Here are the stories our panel of top political reporters have on their radar, in this week's "Inside Politics" forecast.
1. White House has Nationals fever
"It really brings into play the President's strange relationship with baseball," Margaret Talev of Axios said. "He was actually really good at baseball as a child, so much so that he wrote a poem about it once."
Unlike the national football and basketball leagues, Major League Baseball has mostly managed to stay out of the Trump-era culture wars.
"It's not been as front and center in some of these controversies about players kneeling to protest or make remarks about social movements. And it's a pretty neutral crowd politically. Surveys show your average baseball fan is maybe moderate or leans center-right," Talev said.
But at least one Washington Nationals player has already said he plans to skip the event. Pitcher Sean Doolittle, who's been outspoken in his support for immigrants and the LGBTQ community, said he can't go to the White House because of Trump's rhetoric. He told The Washington Post that he has a brother-in-law who's autistic, and that he remains offended by Trump's mocking of a disabled reporter during the 2016 presidential campaign.
2. Why Katie Hill quit
Ex-California Rep. Katie Hill resigned last week after allegations of inappropriate relationships with subordinates -- and the release of nude photos that were leaked to a conservative blog.
In her final floor speech, Hill said she was leaving because of "a double standard." Politico's Rachael Bade said it's not quite that simple.
"She said she was leaving because her soon-to-be-ex-husband was releasing naked pictures of her that were being published, while male lawmakers were accused of much worse -- including sexual harassment and sexual assault -- and remained in office," Bade said.
"But I think it's important for people to remember that it wasn't the pictures, it was that she was accused of having sexual relationships with underlings, which goes against the rules that were set up in the wake of the #MeToo movement," Bade said.
3. Unlikely kingmakers
The Iowa caucuses are far more complicated than a primary -- for one thing, second choice counts. If your top pick fails to win 15% at your caucus site, you must pick a rival instead.
And CNN's Jeff Zeleny says that means the candidates outside of the top tier could play an outsized role in determining the winner.
"It might be tempting to write off some of the second-tier candidates in the crowded field. Right now only four, maybe five candidates" are likely to hit that 15%, Zeleny said.
"That's why among the Biden campaign, the Buttigieg campaign, and the Warren campaign, they are being extra nice to the Iowa voters who might like them as a second choice. So that's coming into play here, three months before the Iowa caucuses," Zeleny said.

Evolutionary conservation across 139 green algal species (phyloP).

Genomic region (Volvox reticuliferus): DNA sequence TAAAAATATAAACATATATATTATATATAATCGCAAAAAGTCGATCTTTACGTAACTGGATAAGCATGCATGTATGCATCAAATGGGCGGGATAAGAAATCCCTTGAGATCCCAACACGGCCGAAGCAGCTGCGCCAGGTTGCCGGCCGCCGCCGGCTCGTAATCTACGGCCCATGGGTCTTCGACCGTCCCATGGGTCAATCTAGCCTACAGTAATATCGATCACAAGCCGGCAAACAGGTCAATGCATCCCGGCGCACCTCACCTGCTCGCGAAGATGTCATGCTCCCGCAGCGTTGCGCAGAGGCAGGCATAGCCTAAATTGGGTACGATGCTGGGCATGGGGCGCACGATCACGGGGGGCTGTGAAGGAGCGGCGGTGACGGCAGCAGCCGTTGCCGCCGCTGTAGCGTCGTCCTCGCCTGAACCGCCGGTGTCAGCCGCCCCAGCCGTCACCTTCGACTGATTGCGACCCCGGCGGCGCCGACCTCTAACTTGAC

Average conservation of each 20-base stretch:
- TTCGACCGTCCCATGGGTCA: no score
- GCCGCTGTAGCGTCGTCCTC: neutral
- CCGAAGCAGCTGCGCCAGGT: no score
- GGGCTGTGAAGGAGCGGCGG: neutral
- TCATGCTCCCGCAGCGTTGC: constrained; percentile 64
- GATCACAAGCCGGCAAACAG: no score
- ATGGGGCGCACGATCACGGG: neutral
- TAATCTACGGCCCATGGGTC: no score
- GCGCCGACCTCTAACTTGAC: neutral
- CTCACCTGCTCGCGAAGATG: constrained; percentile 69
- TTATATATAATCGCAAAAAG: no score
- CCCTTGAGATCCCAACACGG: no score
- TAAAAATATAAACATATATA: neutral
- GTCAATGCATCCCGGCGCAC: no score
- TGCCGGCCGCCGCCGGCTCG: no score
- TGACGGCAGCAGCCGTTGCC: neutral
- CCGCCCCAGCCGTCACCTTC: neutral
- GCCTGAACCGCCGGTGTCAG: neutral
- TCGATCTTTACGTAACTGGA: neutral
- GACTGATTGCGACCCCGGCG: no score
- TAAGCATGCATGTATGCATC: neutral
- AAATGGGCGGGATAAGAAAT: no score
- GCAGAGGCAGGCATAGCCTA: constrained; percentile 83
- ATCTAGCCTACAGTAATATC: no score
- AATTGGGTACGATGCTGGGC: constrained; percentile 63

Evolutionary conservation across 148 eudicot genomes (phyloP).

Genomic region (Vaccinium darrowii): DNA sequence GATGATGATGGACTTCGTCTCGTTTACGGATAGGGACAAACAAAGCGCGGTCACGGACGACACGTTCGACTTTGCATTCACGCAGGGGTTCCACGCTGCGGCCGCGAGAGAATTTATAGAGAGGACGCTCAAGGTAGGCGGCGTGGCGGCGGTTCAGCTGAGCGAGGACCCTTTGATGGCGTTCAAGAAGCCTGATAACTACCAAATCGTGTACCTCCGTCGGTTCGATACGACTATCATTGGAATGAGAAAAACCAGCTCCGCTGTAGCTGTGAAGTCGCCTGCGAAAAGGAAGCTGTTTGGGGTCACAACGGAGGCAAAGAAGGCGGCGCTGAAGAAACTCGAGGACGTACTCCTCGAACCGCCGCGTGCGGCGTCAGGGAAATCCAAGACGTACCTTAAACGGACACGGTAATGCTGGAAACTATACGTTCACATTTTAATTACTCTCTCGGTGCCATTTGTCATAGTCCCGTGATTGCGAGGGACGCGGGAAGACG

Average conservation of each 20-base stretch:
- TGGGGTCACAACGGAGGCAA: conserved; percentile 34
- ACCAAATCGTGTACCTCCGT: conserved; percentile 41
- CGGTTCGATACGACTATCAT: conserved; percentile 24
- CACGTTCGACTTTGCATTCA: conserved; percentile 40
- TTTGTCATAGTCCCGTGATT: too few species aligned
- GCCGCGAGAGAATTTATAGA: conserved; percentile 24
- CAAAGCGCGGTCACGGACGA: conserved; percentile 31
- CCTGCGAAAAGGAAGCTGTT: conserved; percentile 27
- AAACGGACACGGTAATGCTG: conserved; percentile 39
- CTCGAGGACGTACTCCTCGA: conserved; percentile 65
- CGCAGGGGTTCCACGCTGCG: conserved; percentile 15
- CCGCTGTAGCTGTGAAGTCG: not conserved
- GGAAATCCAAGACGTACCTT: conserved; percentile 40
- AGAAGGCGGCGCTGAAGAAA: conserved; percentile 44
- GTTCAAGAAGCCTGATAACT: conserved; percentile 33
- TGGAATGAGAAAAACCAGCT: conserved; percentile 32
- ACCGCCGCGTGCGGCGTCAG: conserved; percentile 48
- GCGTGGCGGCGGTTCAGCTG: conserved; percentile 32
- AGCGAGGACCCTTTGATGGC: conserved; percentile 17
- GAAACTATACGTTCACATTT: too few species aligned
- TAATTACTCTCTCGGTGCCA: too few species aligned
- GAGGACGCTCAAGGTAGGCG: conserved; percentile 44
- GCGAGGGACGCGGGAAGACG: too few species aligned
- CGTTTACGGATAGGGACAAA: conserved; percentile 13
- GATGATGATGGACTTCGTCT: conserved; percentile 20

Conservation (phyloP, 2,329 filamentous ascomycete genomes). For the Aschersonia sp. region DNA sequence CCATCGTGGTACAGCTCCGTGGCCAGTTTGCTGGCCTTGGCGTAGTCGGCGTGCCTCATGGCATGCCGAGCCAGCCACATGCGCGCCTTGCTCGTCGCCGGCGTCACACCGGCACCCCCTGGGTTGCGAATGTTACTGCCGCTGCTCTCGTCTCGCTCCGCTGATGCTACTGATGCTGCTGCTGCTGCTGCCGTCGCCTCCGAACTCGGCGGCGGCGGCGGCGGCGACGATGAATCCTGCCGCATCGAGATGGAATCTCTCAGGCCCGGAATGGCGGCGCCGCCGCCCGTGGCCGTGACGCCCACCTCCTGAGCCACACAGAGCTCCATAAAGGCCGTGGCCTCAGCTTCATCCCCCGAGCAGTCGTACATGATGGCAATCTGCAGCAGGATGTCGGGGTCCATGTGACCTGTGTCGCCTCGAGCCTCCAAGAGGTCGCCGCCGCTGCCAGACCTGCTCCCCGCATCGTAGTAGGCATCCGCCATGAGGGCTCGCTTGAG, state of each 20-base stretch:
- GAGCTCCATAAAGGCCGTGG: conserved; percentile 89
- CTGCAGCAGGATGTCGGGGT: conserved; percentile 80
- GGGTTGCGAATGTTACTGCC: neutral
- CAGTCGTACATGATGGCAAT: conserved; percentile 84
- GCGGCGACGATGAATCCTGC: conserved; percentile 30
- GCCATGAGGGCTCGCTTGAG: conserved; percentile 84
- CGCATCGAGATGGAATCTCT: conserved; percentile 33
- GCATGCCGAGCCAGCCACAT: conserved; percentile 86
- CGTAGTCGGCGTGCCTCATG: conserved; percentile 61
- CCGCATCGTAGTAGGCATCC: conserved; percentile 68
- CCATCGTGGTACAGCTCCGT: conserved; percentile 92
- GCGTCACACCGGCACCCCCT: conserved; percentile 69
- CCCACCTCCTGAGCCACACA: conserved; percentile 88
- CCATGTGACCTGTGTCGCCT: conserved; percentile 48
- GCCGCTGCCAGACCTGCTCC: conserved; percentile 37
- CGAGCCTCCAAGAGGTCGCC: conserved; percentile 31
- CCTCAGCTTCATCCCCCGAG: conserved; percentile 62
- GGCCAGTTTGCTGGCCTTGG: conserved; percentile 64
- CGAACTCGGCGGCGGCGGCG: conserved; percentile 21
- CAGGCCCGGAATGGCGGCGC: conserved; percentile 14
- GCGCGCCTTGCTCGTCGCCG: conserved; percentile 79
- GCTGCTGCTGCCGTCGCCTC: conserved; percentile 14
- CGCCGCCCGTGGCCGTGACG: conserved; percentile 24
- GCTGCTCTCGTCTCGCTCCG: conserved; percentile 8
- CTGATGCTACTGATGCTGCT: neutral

4. Big gubernatorial races ahead
Trump is hitting the campaign trail this month to support the Republican in three gubernatorial elections -- contests in red states that really shouldn't be competitive at all.
"This week we have elections in Kentucky and Mississippi, then later in the month in Louisiana," Time's Molly Ball said. "You would think these would be slam dunks for Republicans, but it's not turning out to be so simple."
In Kentucky, for instance, Republican Gov. Matt Bevin is running for a second term against state Attorney General Andy Beshear. But Bevin is one of the least popular governors in the country, and Ball says Democrats like Beshear's chances.
"And then of course you have the Trump factor in all these races," Ball said. "He's campaigning very hard for the Republicans in question. So it'll be an interesting test. No matter what the result is, people will be looking at the dynamics, where people turned out, and what the enthusiasm is looking like in different parts of the state."
5. Watch Virginia, too
And from CNN senior political reporter Nia-Malika Henderson:
There are big stakes Tuesday in Virginia as the state Senate and House are up for grabs. Democrats are just two seats away from taking over both chambers, but it won't be easy. It's an off-year with no statewide candidates on the ballot, and the top Democrats in the state have faced multiple controversies and scandals, possibly dragging down their chances.
High profile surrogates have flooded the commonwealth, among them Vice President Mike Pence as well as Democratic presidential hopefuls. Candidates have been debating drug prices, gun laws and Trump as they seek to either help their party hold the line for the GOP or continue the trend from 2017 and flip seats from red to blue.
The results could have big implications for redistricting and provide a glimpse into where the enthusiasm lies in a purple state just under a year away from 2020.